"More recently, however, primatologists have conducted controlled laboratory experiments that strengthen the case for genuine caring in nonhuman primates. In a series of experiments, Felix Warneken, Michael Tomasello, and their colleagues have demonstrated that chimpanzees will help both other chimps and humans spontaneously, and without expectation of a reward. In one experiment, chimps spontaneously volunteered to help a human experimenter by retrieving an out-of-reach object for him. In another experiment, chimps performed similar good deeds for an unfamiliar human, even when doing so required climbing over obstacles. In yet another experiment, chimps actively chose to release a chain, thus granting another chimp access to food while gaining nothing for themselves. It seems that neighborliness goes even further down our evolutionary tree. Recent studies by Venkat Lakshminarayanan and Laurie Santos show that capuchin monkeys, given a choice between rewarding themselves only and rewarding themselves and a neighbor, typically choose to do the neighborly thing, even when the neighbor's reward is bigger. There is even evidence of empathy in rats, who will forgo an immediate reward in order to free another rat from a restraining device.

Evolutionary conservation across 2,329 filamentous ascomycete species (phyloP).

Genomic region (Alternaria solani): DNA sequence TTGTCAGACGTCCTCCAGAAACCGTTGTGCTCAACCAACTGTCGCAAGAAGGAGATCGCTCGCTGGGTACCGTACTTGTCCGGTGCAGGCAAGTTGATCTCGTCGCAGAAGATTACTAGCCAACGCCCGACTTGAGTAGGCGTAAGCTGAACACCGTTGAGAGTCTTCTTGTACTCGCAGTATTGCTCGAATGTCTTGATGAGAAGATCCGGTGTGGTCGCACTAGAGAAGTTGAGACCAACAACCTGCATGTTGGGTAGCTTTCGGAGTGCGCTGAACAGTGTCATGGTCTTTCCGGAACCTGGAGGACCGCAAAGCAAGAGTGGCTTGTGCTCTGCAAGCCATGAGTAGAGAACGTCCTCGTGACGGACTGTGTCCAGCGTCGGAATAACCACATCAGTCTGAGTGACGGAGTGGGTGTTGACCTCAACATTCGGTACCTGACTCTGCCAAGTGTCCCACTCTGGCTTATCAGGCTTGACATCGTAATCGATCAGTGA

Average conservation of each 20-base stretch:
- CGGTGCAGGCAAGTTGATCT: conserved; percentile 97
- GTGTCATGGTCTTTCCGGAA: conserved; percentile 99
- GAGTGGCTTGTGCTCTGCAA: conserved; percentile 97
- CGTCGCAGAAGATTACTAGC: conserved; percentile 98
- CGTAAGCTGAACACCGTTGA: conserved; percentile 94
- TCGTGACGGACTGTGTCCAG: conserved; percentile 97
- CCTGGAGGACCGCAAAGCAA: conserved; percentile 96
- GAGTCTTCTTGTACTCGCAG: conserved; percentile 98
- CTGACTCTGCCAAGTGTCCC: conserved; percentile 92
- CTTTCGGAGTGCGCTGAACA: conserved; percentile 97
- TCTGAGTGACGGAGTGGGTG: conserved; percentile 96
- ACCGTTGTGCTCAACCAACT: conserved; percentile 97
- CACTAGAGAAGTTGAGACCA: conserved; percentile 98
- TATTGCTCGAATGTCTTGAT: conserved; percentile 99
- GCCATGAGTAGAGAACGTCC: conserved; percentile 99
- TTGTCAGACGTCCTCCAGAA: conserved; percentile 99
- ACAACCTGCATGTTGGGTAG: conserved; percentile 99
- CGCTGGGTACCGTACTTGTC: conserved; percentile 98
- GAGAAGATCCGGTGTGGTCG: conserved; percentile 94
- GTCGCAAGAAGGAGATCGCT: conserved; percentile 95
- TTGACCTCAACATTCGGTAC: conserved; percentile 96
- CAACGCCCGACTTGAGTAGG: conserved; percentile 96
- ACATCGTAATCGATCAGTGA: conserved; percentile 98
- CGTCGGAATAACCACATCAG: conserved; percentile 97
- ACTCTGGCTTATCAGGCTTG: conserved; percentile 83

"In sum, we are a caring species, albeit in a limited way, and we probably inherited at least some of our caring capacity from our primate ancestors, if not our more distant ancestors. We care most of all about our relatives and friends, but we also care about acquaintances and strangers. Under ordinary circumstances, we're highly reluctant to harm strangers, so much so that even pretending to do so causes our veins to constrict. We're also willing to help strangers, expecting nothing in return, so long as it's not too costly. Because we care about one another, because our individual payoffs are not the only ones that matter to us, we can more easily get ourselves into the magic corner."